- Internet & the Web»
- Search Engines
Google - Organic Search Engine Optimisation
Effective organic search engine optimisation is the target of the vast majority of webmasters. In plain English, webmasters want their pages to appear high in the unpaid (organic) listings on the search engine results pages. The term "organic" came about to distinguish between listed results that are "paid for" or "sponsored" and those that are "natural" or "organic" - where the page is listed high in the results purely on the basis of its content, and its relevance to the search term. Essentially, a well written, original, optimised page will appear high in the organic results free of charge, which is why it is the focus of so many webmasters without the budget to pay for a sponsored listing on the first page of the search engines.
Because of the importance of organic search engine optimisation, and the profits to be made from converting free traffic in to income through affiliate links or Adsense, many so called experts have appeared all over the web selling information about optimising websites. Manuals, e-books, courses, memberships sites, and much more have appeared containing the elusive secrets of organic search optimisation. A few are very good, and many are very average, simply selling information that is freely available elsewhere on the Internet for those who are willing to look.
I am not a self-proclaimed expert, although I have learnt a fair amount in the years I have been building websites. And I get confused by all the conflicting advice about organic search engine optimisation that is offered to me. So I was delighted to discover a series of short, snappy videos presented by Matt Cutts, one of Google's well respected spokesmen, which clarify much of the search engine optimisation confusion that has built up over the years.
Of course, you can now go off to YouTube, search for Matt Cutts and sort through all the videos yourself, but I have chosen a few of what I think are the most important to highlight here.
Domain Registration And Ranking
For quite a while I've been receiving emails from some domain registrars telling me that when I register a domain, I need to register it for two, three or even five years for Google to take it seriously. The myth has been propagated that Google virtually ignores domain names that are registered for only a year in favour of those registered for longer.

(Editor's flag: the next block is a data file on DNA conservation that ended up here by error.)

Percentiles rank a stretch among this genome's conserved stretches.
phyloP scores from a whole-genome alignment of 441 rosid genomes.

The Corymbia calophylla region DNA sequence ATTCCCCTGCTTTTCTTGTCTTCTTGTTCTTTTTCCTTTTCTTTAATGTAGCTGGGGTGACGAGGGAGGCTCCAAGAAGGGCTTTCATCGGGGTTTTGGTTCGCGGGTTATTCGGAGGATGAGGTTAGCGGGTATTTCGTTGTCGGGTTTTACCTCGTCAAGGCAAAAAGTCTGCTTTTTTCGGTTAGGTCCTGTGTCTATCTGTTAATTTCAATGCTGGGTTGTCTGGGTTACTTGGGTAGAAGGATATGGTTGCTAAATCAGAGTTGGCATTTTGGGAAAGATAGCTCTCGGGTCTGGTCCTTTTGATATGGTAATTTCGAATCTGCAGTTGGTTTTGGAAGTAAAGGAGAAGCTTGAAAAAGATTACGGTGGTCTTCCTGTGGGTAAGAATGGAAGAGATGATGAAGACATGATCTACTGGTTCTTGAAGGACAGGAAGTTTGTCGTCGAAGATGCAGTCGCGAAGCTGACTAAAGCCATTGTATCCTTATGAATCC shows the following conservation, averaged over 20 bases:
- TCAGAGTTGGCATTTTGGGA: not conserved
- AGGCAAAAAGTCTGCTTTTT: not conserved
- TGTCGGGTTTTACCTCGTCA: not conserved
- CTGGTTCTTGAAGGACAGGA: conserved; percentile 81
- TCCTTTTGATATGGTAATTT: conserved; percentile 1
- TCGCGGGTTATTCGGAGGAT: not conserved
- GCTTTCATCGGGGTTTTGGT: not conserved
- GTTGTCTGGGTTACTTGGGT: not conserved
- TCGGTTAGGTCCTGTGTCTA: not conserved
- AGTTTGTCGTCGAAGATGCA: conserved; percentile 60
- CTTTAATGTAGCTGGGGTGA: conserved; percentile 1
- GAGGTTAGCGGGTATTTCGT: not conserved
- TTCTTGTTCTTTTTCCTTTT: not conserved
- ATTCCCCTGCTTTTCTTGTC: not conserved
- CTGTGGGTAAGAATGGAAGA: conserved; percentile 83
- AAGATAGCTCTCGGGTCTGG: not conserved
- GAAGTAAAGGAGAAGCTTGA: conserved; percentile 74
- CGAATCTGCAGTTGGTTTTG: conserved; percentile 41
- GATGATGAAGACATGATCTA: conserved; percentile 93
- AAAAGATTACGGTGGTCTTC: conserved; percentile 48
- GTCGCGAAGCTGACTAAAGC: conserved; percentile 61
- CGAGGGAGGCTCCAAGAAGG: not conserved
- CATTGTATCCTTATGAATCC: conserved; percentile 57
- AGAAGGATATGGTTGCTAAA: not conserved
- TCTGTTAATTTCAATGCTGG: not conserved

Some organic search engine optimisation experts have also reinforced this unfounded belief. For that is what it is - completely unfounded according to Google. There is no discrimination against one year domain registrations. If you want the whole story, just watch the video.
Content or Links
For many webmasters there is the perpetual dilemma - do I invest my time in producing fresh, original content that really gives the visitor a good browsing experience and will therefore hopefully move my site up the organic search engine results pages? Or do I spend my time building links back to my site from authority sites which the search engines will eventually pick up and reward me with higher listings.
Some experts will tell you that keyword density is the "be all and end all" and that pages can be over-optimised as far as Google is concerned. Well this is another myth that is put to rest in this video. Certainly, it is possible to use so many keywords that it looks like a spam site. In which case, even if it ranks well in the organic search engine results, visitors will leave very quickly.
Human beings are just as good as search engines at spotting garbage sites - watch the video for more detail.
Underscores and Hyphens
In the early days of the Internet, you could choose just about any domain name you wanted and it would be available as a "dot com". But as time has passed, and even though several new top level domains (TLDs) have been introduced, it has become increasingly difficult to register the first choice domain. So webmasters have become creative using hyphens (-) and underscores (_) to break up the words in a domain name to create a variation that is available to register.
The question to be asked is whether it matters if a hyphen or underscore is preferable in Google's eyes. And the answer is that a hyphen is preferable, but even then, there shouldn't be too many hyphens in the domain name. It looks "spammy" and can discourage surfers from clicking through to your site. It's all in the video.
Title and Description (Snippet) Tags
Many webmasters, including me, sometimes focus far too much on organic search engine optimisation to achieve a good ranking, and forget the importance of a really effective title and description. It's the title that appears as the headline in the search engine results, and the description that appears as the text snippet underneath the headline. If these are not effective in encouraging searchers to click then all the effort of optimisation is wasted. The site is well placed in the results pages but nobody clicks through!
So it is vitally important to make sure the title and description tags are compelling, without being spammy or dishonest, and well worth spending the time on composing these vital parts of the overall webpage. Hear it from the source by watching the video....
More Videos On Organic Search Engine Optimisation
There are plenty more of these short Matt Cutts videos on YouTube but as I mentioned above, they take a while to sort through. I thought these videos clarified some of the conflicting opinions I see most frequently on organic search engine optimisation web sites, so I hope they help you to understand a little more about what is, and what is not, relevant when building your website and individual web pages.